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Tomasz Placek [29]T. Placek [5]
  1. Tomasz Placek, Nuel Belnap & Kohei Kishida (2013). On Topological Issues of Indeterminism. Erkenntnis:1-34.
    Indeterminism, understood as a notion that an event may be continued in a few alternative ways, invokes the question what a region of chanciness looks like. We concern ourselves with its topological and spatiotemporal aspects, abstracting from the nature or mechanism of chancy processes. We first argue that the question arises in Montague-Lewis-Earman conceptualization of indeterminism as well as in the branching tradition of Prior, Thomason and Belnap. As the resources of the former school are not rich enough to study (...)
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  2. Tomasz Placek, Jacek Wawer & Leszek Wroński (2013). Causes and (in)Determinism. Erkenntnis:1-3.
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  3. T. Placek (2012). Indeterminism is a Modal Notion: Branching Spacetimes and Earman's Pruning. [REVIEW] Synthese 187 (2):441-469.
    The paper defends an Aristotelian notion of indeterminism, as rigorously formulated in the framework of branching space-times (BST) of Belnap (1992), against the model-theoretic characterization of indeterminism that Montague (1962) introduced into the philosophy of science. It delineates BST branching against the background provided by Earman's (2008) distinction between individual vs. ensemble branching. It describes a construction of physically-motivated BST models, in which histories are isomorphic to Minkowski spacetime. Finally it responds to criticism leveled against BST by addressing some semantical (...)
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  4. Tomasz Placek (2012). On Individuals in Branching Histories. Synthese 188 (1):23-39.
    Against the background of the theory of branching space-times (BST), the paper sketches a concept of individuals. It discusses Kripkean modal intuitions concerning individuation, and, finally it addresses Lewis’s objections to branching individuals.
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  5. Tomasz Placek (2011). A Locus for “Now”. In. In Dennis Dieks, Wenceslao Gonzalo, Thomas Uebel, Stephan Hartmann & Marcel Weber (eds.), Explanation, Prediction, and Confirmation. Springer. 395--410.
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  6. Tomasz Placek (2011). Possibilities Without Possible Worlds/Histories. Journal of Philosophical Logic 40 (6):737-765.
    The paper puts forward a theory of historical modalities that is framed in terms of possible continuations rather than possible worlds or histories. The proposal is tested as a semantic theory for a language with historical modalities, tenses, and indexicals.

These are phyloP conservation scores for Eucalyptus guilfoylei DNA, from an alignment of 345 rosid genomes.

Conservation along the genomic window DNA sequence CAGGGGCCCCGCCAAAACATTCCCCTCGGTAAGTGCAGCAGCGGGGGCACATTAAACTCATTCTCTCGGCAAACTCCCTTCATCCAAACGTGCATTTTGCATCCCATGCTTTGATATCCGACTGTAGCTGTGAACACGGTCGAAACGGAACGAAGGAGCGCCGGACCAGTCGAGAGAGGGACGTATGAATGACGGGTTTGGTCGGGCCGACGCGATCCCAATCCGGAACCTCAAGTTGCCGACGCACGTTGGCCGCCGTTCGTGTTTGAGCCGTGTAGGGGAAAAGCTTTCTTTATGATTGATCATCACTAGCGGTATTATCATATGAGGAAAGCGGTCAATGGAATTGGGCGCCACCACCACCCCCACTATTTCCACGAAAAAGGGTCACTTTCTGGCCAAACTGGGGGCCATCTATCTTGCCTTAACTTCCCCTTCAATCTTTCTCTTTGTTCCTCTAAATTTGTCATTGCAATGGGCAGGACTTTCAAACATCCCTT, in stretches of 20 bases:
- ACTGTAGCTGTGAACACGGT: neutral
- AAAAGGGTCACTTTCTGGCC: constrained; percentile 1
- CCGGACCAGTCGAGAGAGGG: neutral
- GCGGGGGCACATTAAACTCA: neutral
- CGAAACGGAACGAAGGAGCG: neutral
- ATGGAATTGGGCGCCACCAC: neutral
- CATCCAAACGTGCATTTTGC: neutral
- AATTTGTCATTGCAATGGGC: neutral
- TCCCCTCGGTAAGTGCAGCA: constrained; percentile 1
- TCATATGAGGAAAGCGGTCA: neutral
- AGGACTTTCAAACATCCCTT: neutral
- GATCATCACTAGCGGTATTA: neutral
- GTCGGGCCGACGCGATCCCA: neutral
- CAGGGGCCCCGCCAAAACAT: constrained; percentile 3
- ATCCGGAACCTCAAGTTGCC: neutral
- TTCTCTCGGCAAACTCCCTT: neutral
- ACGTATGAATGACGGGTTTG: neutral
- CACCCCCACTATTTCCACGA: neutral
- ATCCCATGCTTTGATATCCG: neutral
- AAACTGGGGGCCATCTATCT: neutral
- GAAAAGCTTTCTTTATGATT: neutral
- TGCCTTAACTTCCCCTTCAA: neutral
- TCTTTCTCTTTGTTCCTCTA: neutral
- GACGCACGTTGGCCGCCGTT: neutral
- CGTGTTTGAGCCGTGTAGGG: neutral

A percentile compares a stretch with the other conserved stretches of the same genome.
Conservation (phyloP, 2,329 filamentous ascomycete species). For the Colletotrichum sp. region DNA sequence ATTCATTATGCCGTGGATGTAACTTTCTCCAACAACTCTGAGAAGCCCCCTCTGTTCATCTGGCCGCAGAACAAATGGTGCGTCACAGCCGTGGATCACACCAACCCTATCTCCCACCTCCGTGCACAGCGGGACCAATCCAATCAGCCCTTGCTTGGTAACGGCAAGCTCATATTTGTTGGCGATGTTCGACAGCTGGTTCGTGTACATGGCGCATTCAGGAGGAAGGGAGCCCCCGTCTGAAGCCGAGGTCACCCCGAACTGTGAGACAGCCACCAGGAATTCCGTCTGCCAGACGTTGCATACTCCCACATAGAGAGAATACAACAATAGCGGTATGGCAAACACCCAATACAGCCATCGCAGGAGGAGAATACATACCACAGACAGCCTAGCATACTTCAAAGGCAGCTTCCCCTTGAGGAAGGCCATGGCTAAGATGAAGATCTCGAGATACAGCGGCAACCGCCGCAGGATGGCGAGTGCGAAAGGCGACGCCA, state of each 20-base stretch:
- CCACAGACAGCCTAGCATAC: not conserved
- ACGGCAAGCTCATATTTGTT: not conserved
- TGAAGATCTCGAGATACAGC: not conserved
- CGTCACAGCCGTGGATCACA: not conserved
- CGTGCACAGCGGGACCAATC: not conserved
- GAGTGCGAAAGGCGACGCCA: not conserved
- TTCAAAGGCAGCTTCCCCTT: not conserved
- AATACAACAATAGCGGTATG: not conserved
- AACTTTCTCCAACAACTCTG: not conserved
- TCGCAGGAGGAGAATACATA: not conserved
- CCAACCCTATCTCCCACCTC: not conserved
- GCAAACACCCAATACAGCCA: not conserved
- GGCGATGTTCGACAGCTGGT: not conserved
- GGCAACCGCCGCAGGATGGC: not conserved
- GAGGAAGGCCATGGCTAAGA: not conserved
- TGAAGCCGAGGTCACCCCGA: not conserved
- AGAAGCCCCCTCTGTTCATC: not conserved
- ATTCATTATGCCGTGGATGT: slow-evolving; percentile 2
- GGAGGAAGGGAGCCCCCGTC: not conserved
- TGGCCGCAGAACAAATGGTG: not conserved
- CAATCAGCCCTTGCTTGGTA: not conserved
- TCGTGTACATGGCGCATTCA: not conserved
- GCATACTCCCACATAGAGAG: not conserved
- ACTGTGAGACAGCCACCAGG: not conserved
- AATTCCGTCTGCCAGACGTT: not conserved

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  7. Tomasz Placek, A Locus for ``Now''.
    We investigate the concepts of past, present, and future that build upon a modal distinction between the settled past and the open future. The concepts are defined in terms of a pre-causal ordering and of qualitative differences between alternative histories. Finally, we look what an event's past, present, and future look like in the so-called Minkowskian Branching Structures, in which histories are isomorphic to Minkowski spacetime.
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  8. Tomasz Placek & Leszek Wroński (2009). On Infinite Epr-Like Correlations. Synthese 167 (1):1 - 32.
    The paper investigates, in the framework of branching space–times, whether an infinite EPR-like correlation which does not involve finite EPR-like correlations is possible.
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  9. Leszek Wronski & Tomasz Placek (2009). On Infinite EPR-Like Correlations. Synthese 167 (1):1 - 32.
    The paper investigates, in the framework of branching space-times, whether an infinite EPR-like correlation which does not involve finite EPR-like correlations is possible.
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  10. Leszek Wroński & Tomasz Placek (2009). On Minkowskian Branching Structures☆. Studies in History and Philosophy of Science Part B 40 (3):251-258.
    We introduce the notion of a Minkowskian Branching Structure ("MBS" for short). Then we prove some results concerning the phenomenon of funny business in its finitary and infinitary variants.
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  11. Tomasz Placek & Thomas Müller (2007). Branching Space-Times. Studies in History and Philosophy of Science Part B 38 (3):590-592.
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  12. Tomasz Placek (2006). A Puzzle About Semantic Determinism1 Àukasiewicz's “on Determinism” Years Later. In J. Jadacki & J. Pasniczek (eds.), The Lvov-Warsaw School: The New Generation. Reidel. 6--171.